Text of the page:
College vs. Straight to Work: Two Paths to Financial Freedom

As you may know by now, there are two of us writing here about how we are learning to live life with guts. One of us (Alex) is going to college for a finance degree, is taking out some student loans, and is hoping to build an interesting career in the finance sector while getting out of student debt quickly and building wealth at the same time. The other (Mac) didn’t find going to college useful for what he wanted, and is now working full-time as a construction worker and is involved in starting a business of his own. He is living at home and therefore has very minimal expenses, and is making a lot of money relative to what Alex makes.

One of the main goals of this site is to contrast the life of a college student with the life of someone going straight to work. At one point in time, it was obvious that a college degree was a one way trip to a middle class income AT MINIMUM. However, we believe that this is no longer the case. Our goal is to make ourselves an anecdotal case study into the advantages and disadvantages of going to college, as well as the doors that open or close with each path. We will do this by detailing how our lives and situations change throughout the year.

We’re starting from day one. We’re both 19, so we have our entire adult lives ahead of us.

One of the big contrasts that arise when comparing our lives are finances. I (Alex) am set to take out $5500 a year in a Stafford Unsubsidized Student Loan at a 3.76% interest rate. (I hope to not have to take out this loan every year I’m in school.) I have currently saved up about $12,000 spread across various checking accounts, savings accounts (sigh) and investment accounts. So, subtract the $5500 from my savings and I have about $6500 in net worth.

Mac, on the other hand, is working construction for around $30 an hour after taxes. This is a substantial amount of money, especially since it is full time. However, the work is mainly in the summer, so once the fall comes he will most likely be out of work. The other business he is involved in does some contracting work that is mainly in the winter. So, you could say that while he does make some money, his income is relatively unstable compared to a college educated professional.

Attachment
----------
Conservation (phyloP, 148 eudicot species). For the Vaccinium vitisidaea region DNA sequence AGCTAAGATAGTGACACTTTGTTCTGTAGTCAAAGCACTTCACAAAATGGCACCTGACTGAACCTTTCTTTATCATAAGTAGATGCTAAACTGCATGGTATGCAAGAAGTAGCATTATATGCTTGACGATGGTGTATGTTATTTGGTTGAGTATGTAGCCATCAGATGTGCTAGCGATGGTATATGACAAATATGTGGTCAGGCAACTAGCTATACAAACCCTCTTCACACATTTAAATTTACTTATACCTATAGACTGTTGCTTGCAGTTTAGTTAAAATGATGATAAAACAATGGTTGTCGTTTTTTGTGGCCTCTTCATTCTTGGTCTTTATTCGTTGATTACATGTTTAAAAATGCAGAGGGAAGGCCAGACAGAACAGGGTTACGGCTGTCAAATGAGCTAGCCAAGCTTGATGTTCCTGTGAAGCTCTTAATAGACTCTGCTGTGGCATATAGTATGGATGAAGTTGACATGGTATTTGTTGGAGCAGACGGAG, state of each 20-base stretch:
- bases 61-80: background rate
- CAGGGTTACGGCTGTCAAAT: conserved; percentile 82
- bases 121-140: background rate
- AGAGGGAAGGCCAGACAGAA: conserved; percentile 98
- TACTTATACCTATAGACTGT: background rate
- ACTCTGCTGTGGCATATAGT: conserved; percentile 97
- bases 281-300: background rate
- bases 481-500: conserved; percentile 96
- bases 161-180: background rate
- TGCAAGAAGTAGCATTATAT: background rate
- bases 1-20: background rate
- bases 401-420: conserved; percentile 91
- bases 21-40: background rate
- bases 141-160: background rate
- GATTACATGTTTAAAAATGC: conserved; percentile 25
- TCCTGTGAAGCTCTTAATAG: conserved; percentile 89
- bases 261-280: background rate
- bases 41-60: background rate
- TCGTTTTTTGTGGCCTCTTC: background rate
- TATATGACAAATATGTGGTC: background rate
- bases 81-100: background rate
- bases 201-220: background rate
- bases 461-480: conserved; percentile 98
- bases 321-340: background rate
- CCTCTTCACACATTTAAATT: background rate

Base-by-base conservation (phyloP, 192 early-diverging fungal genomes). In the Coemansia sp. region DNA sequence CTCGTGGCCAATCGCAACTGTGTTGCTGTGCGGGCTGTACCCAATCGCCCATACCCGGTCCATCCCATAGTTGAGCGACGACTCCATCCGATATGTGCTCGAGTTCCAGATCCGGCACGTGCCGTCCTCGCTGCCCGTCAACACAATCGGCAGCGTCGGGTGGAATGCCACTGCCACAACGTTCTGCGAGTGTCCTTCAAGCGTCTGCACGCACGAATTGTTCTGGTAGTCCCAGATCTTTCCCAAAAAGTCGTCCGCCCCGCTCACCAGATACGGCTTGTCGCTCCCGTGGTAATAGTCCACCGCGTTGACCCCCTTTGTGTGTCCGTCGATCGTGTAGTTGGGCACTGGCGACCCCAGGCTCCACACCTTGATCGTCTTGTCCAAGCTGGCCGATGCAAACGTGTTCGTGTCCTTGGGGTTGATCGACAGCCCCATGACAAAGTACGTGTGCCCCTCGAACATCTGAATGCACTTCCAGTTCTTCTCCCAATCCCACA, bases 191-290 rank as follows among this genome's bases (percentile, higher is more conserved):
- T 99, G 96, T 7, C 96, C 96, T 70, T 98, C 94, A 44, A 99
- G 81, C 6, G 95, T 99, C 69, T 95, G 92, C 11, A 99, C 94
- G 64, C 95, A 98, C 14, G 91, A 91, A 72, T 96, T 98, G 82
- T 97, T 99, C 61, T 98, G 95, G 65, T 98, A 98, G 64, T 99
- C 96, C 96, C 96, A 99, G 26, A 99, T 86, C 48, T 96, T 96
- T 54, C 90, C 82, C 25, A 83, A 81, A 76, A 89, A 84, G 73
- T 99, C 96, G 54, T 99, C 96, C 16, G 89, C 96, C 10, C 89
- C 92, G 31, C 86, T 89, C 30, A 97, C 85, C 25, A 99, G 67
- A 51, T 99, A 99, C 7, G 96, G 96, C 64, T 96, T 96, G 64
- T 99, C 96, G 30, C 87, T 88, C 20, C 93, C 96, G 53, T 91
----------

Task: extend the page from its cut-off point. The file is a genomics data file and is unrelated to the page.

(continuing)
Both of our goals are to reach this thing called “financial freedom”. I’m sure you’ve heard of it.

What is this mystical and ambiguous term, you ask?

To us, financial freedom means that you can live whatever lifestyle you want without having to stress about the following;

  • Debt
  • Bills
  • Reporting to work at a certain time

The amount of money that this requires can vary depending on the lifestyle you plan to live for the rest of your life. I would say that my idea of financial freedom includes a large amount of travelling and spending copious amounts of time with family and friends having new experiences and learning different things all the time. I would venture to guess that Mac’s idea of freedom is roughly the same.

Alex’s Path to Financial Freedom

I’m going to set a hard “retirement” goal number right here, right now. I will consider myself able to “retire” when I accrue $1,000,000 in net worth. By the 4% rule, this means I could live off of $40,000 for the rest of my life and never run out of money. When do I want to reach this goal? By the age of 35. A lofty goal, but 16 years seems doable. This doesn’t mean I want to stop working by the time I’m 35, just that I would consider myself financially independent.

First, I have to figure out how to graduate college with zero debt. I know some people would say that mathematically I should pay the minimum payment since the interest is only 3.76% and I can expect gains of about 7% in a solid portfolio of index funds. But I say why don’t I strive for both, and make/save enough money to pay off the debt I already have while investing enough money to not have to take out any more student loans for the rest of college! Sounds good to me!

Mac’s Path to Financial Freedom

As Alex stated before, my Path is a bit more tricky and unsure. While yes, making 30$ full time is on the very high end for a nineteen year old and can open up certain avenues of Financial choices that are not regularly available to college age students, there are certainly drawbacks to starting your adult life prematurely without a college degree.

  Now, I’m guessing most of your who decide to take a few years before going to college or have just decided not to go entirely won’t be making money in the 20$-30$ hourly range. It will most likely be along the lines of 12$-18$ an hour, and that’s fine. My advice is to simply get a job, any job, and then sustain yourself on that income while you try to figure out how to turn whatever passion you have into a more fulfilling life.

  There were major life questions I had to answer before I made the decision to quit going to college and get a full time job while pursuing my passion of writing. The first one was where to live. I was fortunate enough to have parents who would allow me to stay in their house even though I was not going to school, and I jumped at that opportunity. Not having to pay rent opened up my already meager funds significantly, allowing me to save more on a monthly basis. If your parents are also as nice as mine, they will let you eat out of the fridge and sneak some snacks out of the cabinets. Remember: the less expenses, the better. You can save/invest, and get closer to creating financial breathing room for yourself. This is not a requirement for deciding to not pursue a college degree, but it helps significantly in the beginning.

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